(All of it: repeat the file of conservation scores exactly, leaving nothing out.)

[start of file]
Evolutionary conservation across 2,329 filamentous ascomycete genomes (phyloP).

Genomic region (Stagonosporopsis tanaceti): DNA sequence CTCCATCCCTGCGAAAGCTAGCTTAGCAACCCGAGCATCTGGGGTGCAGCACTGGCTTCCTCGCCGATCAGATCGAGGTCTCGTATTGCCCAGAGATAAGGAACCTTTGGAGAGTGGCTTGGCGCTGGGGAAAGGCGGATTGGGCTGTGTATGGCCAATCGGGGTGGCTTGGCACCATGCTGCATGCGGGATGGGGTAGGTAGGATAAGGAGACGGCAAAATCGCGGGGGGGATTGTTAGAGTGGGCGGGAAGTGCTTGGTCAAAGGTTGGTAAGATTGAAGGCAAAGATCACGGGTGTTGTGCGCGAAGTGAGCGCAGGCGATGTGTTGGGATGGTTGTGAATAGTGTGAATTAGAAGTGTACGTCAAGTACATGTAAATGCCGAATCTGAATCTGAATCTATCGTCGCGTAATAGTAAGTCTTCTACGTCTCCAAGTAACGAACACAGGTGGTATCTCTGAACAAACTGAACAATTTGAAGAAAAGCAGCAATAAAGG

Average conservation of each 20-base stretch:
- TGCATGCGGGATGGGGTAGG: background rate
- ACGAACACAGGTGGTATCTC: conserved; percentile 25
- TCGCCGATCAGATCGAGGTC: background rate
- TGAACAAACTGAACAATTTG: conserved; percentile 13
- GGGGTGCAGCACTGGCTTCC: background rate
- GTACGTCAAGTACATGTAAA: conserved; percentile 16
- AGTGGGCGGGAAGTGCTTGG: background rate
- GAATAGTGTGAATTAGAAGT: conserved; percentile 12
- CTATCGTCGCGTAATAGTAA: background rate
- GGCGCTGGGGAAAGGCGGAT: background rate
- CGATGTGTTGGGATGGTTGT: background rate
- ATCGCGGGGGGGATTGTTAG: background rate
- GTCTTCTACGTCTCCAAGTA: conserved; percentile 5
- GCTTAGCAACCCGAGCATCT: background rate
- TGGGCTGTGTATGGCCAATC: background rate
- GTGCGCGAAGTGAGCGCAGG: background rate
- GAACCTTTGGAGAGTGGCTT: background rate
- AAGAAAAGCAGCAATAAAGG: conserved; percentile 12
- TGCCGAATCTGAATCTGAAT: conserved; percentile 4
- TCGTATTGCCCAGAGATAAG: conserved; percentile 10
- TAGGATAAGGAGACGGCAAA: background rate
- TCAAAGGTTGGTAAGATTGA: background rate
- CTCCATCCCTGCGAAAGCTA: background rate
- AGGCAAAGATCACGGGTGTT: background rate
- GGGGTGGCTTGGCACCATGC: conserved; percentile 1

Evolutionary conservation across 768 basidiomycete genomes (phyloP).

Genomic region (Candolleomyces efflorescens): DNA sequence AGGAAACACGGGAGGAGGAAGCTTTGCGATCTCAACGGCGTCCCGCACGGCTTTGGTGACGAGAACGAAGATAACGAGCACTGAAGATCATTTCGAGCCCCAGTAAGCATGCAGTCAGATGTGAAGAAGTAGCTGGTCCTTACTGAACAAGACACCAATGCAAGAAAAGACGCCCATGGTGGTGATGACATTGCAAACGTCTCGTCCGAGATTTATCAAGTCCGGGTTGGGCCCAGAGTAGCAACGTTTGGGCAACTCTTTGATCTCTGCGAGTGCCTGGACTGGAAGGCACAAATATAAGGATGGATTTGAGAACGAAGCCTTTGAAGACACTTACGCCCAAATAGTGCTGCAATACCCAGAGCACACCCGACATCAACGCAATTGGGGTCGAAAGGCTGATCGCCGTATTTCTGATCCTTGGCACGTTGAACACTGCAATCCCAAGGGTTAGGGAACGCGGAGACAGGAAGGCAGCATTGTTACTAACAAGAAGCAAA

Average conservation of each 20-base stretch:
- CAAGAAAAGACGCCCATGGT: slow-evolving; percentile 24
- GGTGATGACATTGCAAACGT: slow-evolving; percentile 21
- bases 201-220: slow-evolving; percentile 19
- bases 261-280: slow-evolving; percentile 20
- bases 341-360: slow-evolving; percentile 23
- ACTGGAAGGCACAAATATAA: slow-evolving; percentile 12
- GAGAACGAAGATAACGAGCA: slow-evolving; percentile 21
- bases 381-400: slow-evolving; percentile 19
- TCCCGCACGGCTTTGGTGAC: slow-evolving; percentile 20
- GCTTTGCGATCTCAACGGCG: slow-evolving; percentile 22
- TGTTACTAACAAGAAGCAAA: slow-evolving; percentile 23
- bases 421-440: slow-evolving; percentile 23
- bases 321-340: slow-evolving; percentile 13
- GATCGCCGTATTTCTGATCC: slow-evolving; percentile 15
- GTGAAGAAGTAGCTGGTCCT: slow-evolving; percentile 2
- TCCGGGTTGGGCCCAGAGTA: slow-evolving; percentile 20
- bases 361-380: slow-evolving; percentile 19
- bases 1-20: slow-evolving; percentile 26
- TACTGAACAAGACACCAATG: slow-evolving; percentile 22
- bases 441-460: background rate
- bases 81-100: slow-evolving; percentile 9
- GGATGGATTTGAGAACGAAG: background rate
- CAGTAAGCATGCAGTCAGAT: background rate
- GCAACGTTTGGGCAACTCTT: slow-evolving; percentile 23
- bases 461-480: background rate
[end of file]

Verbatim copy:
Evolutionary conservation across 2,329 filamentous ascomycete genomes (phyloP).

Genomic region (Stagonosporopsis tanaceti): DNA sequence CTCCATCCCTGCGAAAGCTAGCTTAGCAACCCGAGCATCTGGGGTGCAGCACTGGCTTCCTCGCCGATCAGATCGAGGTCTCGTATTGCCCAGAGATAAGGAACCTTTGGAGAGTGGCTTGGCGCTGGGGAAAGGCGGATTGGGCTGTGTATGGCCAATCGGGGTGGCTTGGCACCATGCTGCATGCGGGATGGGGTAGGTAGGATAAGGAGACGGCAAAATCGCGGGGGGGATTGTTAGAGTGGGCGGGAAGTGCTTGGTCAAAGGTTGGTAAGATTGAAGGCAAAGATCACGGGTGTTGTGCGCGAAGTGAGCGCAGGCGATGTGTTGGGATGGTTGTGAATAGTGTGAATTAGAAGTGTACGTCAAGTACATGTAAATGCCGAATCTGAATCTGAATCTATCGTCGCGTAATAGTAAGTCTTCTACGTCTCCAAGTAACGAACACAGGTGGTATCTCTGAACAAACTGAACAATTTGAAGAAAAGCAGCAATAAAGG

Average conservation of each 20-base stretch:
- TGCATGCGGGATGGGGTAGG: background rate
- ACGAACACAGGTGGTATCTC: conserved; percentile 25
- TCGCCGATCAGATCGAGGTC: background rate
- TGAACAAACTGAACAATTTG: conserved; percentile 13
- GGGGTGCAGCACTGGCTTCC: background rate
- GTACGTCAAGTACATGTAAA: conserved; percentile 16
- AGTGGGCGGGAAGTGCTTGG: background rate
- GAATAGTGTGAATTAGAAGT: conserved; percentile 12
- CTATCGTCGCGTAATAGTAA: background rate
- GGCGCTGGGGAAAGGCGGAT: background rate
- CGATGTGTTGGGATGGTTGT: background rate
- ATCGCGGGGGGGATTGTTAG: background rate
- GTCTTCTACGTCTCCAAGTA: conserved; percentile 5
- GCTTAGCAACCCGAGCATCT: background rate
- TGGGCTGTGTATGGCCAATC: background rate
- GTGCGCGAAGTGAGCGCAGG: background rate
- GAACCTTTGGAGAGTGGCTT: background rate
- AAGAAAAGCAGCAATAAAGG: conserved; percentile 12
- TGCCGAATCTGAATCTGAAT: conserved; percentile 4
- TCGTATTGCCCAGAGATAAG: conserved; percentile 10
- TAGGATAAGGAGACGGCAAA: background rate
- TCAAAGGTTGGTAAGATTGA: background rate
- CTCCATCCCTGCGAAAGCTA: background rate
- AGGCAAAGATCACGGGTGTT: background rate
- GGGGTGGCTTGGCACCATGC: conserved; percentile 1

Evolutionary conservation across 768 basidiomycete genomes (phyloP).

Genomic region (Candolleomyces efflorescens): DNA sequence AGGAAACACGGGAGGAGGAAGCTTTGCGATCTCAACGGCGTCCCGCACGGCTTTGGTGACGAGAACGAAGATAACGAGCACTGAAGATCATTTCGAGCCCCAGTAAGCATGCAGTCAGATGTGAAGAAGTAGCTGGTCCTTACTGAACAAGACACCAATGCAAGAAAAGACGCCCATGGTGGTGATGACATTGCAAACGTCTCGTCCGAGATTTATCAAGTCCGGGTTGGGCCCAGAGTAGCAACGTTTGGGCAACTCTTTGATCTCTGCGAGTGCCTGGACTGGAAGGCACAAATATAAGGATGGATTTGAGAACGAAGCCTTTGAAGACACTTACGCCCAAATAGTGCTGCAATACCCAGAGCACACCCGACATCAACGCAATTGGGGTCGAAAGGCTGATCGCCGTATTTCTGATCCTTGGCACGTTGAACACTGCAATCCCAAGGGTTAGGGAACGCGGAGACAGGAAGGCAGCATTGTTACTAACAAGAAGCAAA

Average conservation of each 20-base stretch:
- CAAGAAAAGACGCCCATGGT: slow-evolving; percentile 24
- GGTGATGACATTGCAAACGT: slow-evolving; percentile 21
- bases 201-220: slow-evolving; percentile 19
- bases 261-280: slow-evolving; percentile 20
- bases 341-360: slow-evolving; percentile 23
- ACTGGAAGGCACAAATATAA: slow-evolving; percentile 12
- GAGAACGAAGATAACGAGCA: slow-evolving; percentile 21
- bases 381-400: slow-evolving; percentile 19
- TCCCGCACGGCTTTGGTGAC: slow-evolving; percentile 20
- GCTTTGCGATCTCAACGGCG: slow-evolving; percentile 22
- TGTTACTAACAAGAAGCAAA: slow-evolving; percentile 23
- bases 421-440: slow-evolving; percentile 23
- bases 321-340: slow-evolving; percentile 13
- GATCGCCGTATTTCTGATCC: slow-evolving; percentile 15
- GTGAAGAAGTAGCTGGTCCT: slow-evolving; percentile 2
- TCCGGGTTGGGCCCAGAGTA: slow-evolving; percentile 20
- bases 361-380: slow-evolving; percentile 19
- bases 1-20: slow-evolving; percentile 26
- TACTGAACAAGACACCAATG: slow-evolving; percentile 22
- bases 441-460: background rate
- bases 81-100: slow-evolving; percentile 9
- GGATGGATTTGAGAACGAAG: background rate
- CAGTAAGCATGCAGTCAGAT: background rate
- GCAACGTTTGGGCAACTCTT: slow-evolving; percentile 23
- bases 461-480: background rate